Between 2019 and 2022, the country set an unflattering world record of 840 “super-emitter” events involving methane gas leaks from wells, storage sites and pipelines, according to satellite data supplied by the French start-up Karryos, whose efforts to monitor methane emissions around the world have exposed the staggering environmental cost of Turkmenistan’s oil and gas industry.
An environmental nightmare
Last year, methane leaks from Turkmenistan’s two main fossil fuel fields caused more global warming than the entire carbon emissions of the United Kingdom, Karryos data revealed.
“Until recently, we had little or no visibility on the subject,” said the start-up’s founder Antoine Rostand. “Now we know that Turkmenistan, but also Iraq, the United States and Russia, are among the countries whose oil and gas sector emit the largest quantities of methane.”
In Turkmenistan’s case, Rostand said the problem stemmed from a lack environmental standards and poor infrastructure maintenance. He noted that leaked natural gas is almost 100 times more polluting than flared – or burnt – methane.
Methane is the second most abundant gas in the atmosphere after CO2, and although it is less persistent in the air, its warming potential is around 80 times greater over a 20-year period. Leaks from fossil fuel installations sometimes stretch over several weeks, amounting to short-term climate bombs.
In an interview with FRANCE 24 last year, Euan Nisbet, a climate scientist at Royal Holloway University, pointed to an “extreme and unexpected increase in atmospheric methane” over the previous two years, describing the trend as “particularly worrying”.
“Compared with CO2, molecule by molecule, methane is much more harmful to our climate,” Nisbet added.
Cheap and effective
Earlier this week, Turkmenistan’s new President Serdar Berdimuhamedov unveiled a road map of measures aimed at tackling the country’s colossal gas leaks.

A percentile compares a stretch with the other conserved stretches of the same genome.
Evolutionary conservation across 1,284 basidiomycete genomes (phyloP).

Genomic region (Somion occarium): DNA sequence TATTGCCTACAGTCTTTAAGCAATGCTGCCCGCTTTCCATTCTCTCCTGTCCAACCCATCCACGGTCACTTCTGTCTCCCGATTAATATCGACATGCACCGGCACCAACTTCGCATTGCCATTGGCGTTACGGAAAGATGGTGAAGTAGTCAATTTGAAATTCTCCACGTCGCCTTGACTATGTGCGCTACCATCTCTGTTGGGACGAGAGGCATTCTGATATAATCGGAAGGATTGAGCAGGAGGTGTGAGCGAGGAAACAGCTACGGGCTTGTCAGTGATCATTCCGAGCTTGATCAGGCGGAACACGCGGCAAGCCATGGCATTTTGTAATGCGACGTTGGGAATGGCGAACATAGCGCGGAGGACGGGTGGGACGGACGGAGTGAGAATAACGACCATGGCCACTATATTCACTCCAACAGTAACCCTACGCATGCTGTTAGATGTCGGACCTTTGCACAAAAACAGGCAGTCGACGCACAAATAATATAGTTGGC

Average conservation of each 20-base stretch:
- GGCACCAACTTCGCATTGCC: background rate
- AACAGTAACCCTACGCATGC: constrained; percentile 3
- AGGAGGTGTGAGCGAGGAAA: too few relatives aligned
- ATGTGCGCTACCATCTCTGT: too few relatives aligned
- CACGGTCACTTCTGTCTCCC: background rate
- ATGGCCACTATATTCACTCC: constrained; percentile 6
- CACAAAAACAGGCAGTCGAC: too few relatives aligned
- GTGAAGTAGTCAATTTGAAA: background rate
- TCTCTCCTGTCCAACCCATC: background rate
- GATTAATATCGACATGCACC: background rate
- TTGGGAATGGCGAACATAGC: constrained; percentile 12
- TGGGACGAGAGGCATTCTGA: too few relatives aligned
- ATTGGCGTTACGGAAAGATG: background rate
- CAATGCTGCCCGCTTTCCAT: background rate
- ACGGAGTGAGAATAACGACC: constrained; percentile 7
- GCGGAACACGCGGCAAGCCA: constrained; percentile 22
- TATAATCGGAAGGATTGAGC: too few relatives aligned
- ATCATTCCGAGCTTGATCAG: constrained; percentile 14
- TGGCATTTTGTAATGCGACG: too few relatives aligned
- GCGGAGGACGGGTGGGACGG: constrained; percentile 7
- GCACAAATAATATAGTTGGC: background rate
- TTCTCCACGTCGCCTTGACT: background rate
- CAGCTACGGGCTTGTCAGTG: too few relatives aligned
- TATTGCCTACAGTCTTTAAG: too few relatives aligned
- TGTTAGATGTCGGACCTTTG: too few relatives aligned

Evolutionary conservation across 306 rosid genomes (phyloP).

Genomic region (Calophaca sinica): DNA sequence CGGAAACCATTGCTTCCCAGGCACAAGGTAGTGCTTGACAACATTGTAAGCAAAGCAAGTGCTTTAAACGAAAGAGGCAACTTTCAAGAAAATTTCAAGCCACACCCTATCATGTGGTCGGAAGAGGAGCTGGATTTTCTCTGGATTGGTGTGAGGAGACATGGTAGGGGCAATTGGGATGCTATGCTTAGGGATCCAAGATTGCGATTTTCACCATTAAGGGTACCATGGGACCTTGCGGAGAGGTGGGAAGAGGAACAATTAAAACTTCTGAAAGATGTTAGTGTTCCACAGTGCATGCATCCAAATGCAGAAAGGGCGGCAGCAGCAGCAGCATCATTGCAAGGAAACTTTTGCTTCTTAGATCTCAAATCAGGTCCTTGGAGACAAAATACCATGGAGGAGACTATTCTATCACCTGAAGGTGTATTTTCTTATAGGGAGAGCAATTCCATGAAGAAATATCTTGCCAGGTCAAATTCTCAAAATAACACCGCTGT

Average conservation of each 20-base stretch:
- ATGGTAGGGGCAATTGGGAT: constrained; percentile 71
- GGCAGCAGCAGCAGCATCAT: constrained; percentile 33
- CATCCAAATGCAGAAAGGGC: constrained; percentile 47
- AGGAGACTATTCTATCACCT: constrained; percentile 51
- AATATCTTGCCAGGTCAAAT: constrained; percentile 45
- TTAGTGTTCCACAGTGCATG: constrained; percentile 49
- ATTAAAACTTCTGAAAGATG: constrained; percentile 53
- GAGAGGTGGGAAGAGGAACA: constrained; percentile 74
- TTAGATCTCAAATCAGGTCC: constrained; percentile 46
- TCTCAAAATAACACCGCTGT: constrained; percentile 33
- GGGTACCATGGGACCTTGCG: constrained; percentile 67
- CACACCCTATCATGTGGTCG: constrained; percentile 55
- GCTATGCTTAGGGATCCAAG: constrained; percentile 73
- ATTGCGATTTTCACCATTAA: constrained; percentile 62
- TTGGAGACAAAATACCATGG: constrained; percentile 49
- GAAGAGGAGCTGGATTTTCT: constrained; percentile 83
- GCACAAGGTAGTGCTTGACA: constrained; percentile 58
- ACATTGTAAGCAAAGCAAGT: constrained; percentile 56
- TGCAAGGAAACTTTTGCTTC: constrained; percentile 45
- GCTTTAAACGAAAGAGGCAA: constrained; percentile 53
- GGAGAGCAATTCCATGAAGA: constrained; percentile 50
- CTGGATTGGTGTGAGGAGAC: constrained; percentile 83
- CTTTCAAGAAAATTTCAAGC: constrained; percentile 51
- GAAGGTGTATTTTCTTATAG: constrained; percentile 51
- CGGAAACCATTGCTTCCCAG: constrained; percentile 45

The initiative paves the way for the country to join 150 others that have already signed the Global Methane Pledge – negotiated at the COP26 climate summit in Glasgow – to cut global methane emissions by 30% by 2030.
The road map includes stepping up cooperation with foreign partners and the UN’s International Methane Emissions Observatory (Imeo), a move the agency’s head Manfredi Caltagirone described as “encouraging”.
“But after the announcements, the real work starts to actually cut emissions,” the Imeo chief cautioned in an interview with the UK’s Guardian newspaper.
Climate experts note that tackling methane gas leaks could deliver rapid and concrete results in the battle against global warming – without requiring major technological advances.
“According to our estimates, halving the number of methane ‘super-emitter’ events over the next two years would be just as effective as fitting every car in Europe with an electric engine,” said Rostand.
Despite the modest cost of plugging such leaks, the oil and gas industry, which accounts for 40% of all methane emissions, has been reluctant to take action, lamented the International Energy Agency (IEA) in its latest “Global Methane Tracker” report published in February. An investment of $100 billion – equivalent to “less than 3% of the net income received by the oil and gas industry in 2022” – would be sufficient to avoid three quarters of all methane leaks caused by the industry, the IEA wrote.
According to the Intergovernmental Panel on Climate Change (IPPC), a 45% reduction in methane emissions by 2030 would prevent a global temperature increase of 0.3°C over the next 20 years – placing the reduction of methane emissions among humanity’s best chances of limiting global warming.